“Killing Eve” is a great TV show because it’s different and refreshing. Imagine Bond, only if he was the bad guy, a she, and a total sociopath/psychopath. Our intrepid hero, also a she, an older Asian woman to boot (something one NEVER sees on TV) on a worldwide hunt/chase for this evil Bond using only her wits and no weapons, special gadgets, or any of the usual tropes one sees in these sorts of shows/movies. Throw in British style black/deadpan humor/snark, and you pretty much have a winner. One of the best new shows on TV this season.
Written by Phoebe Waller-Bridge, the adaptions of the novellas by Luke Jennings follows the cat-and-mouse chase by MI5 security officer Eve (Sandra Oh) for the international assassin, who goes by the codename Villanelle (Jodie Comer).
What surprises and delights here is that the old trope of cat and mouse, Spy v Spy is given a 360 degree turn and works so well that Killing Eve becomes your new obsession ! From the casting of two mesmerizing actresses in the leads to the charismatic writing and high production values of the show, (even the music will knock your socks off), you cannot predict what old Spy Icon will be banished and replaced with a thrilling, new episode.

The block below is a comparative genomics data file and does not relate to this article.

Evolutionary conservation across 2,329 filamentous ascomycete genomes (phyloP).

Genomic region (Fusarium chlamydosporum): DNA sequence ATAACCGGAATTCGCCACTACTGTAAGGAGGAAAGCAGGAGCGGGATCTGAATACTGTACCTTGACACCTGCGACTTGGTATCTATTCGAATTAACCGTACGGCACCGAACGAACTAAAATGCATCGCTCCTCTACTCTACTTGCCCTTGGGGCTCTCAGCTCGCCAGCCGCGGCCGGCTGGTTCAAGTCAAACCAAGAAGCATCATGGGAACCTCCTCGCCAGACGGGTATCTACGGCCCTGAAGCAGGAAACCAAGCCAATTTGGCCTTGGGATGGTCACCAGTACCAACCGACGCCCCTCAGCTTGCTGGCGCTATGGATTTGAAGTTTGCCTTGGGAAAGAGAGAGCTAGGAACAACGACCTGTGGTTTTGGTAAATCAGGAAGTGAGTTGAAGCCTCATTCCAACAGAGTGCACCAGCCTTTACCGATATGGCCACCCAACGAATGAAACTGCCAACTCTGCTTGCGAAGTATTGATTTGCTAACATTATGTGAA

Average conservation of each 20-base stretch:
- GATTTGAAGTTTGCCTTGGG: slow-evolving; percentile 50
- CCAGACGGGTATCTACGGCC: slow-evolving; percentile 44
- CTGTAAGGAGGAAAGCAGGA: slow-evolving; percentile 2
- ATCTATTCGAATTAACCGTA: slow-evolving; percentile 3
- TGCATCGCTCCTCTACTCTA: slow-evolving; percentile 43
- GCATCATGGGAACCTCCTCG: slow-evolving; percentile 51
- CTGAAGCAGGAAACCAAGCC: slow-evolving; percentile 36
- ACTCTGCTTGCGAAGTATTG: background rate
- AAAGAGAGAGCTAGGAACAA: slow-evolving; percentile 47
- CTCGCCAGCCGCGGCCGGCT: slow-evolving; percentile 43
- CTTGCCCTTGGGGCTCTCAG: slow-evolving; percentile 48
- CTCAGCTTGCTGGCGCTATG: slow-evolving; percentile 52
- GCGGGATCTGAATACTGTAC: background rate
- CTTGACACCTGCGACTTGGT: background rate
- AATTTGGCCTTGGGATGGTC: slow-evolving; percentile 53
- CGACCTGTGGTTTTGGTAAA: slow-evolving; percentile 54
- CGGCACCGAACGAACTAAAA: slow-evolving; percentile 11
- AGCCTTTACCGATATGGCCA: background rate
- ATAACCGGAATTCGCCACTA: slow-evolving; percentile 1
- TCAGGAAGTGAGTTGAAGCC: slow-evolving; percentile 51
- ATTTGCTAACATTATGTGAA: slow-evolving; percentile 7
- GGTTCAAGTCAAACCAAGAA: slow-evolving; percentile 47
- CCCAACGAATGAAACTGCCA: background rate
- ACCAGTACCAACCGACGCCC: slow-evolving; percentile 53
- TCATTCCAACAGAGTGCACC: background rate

“Killing Eve is a spy story, a murder mystery, a spellbinding character drama, and a gloriously wicked comedy. It all comes together to make one of the year’s most delightful and captivating series that will hopefully play on for many seasons to come (Serendipitously, the series was renewed for Season 2 just before this review published).”
by Allison Keene for Collider
“Killing Eve, which like Fleabag is mostly set in London, has the same irreverent sense of humor and the same intense exploration of the psychology of its lead characters. Here, those qualities don’t always come together with the conventions of the spy story in perfect harmony. But they do make something new, gratifying, and–in its finest moments–thrilling.”
by Sophie Gilbert for the Atlantic
“Enjoying Killing Eve for the wickedness of its narrative, its tart and caustic humor and the exciting run-down is a simple enough proposition. All of those components are satisfying, and both Oh and Comer turn in substantial performances, making the most of their screen time both separately and together–particularly together.”
by Melanie McFarland for Salon
Watch the trailer :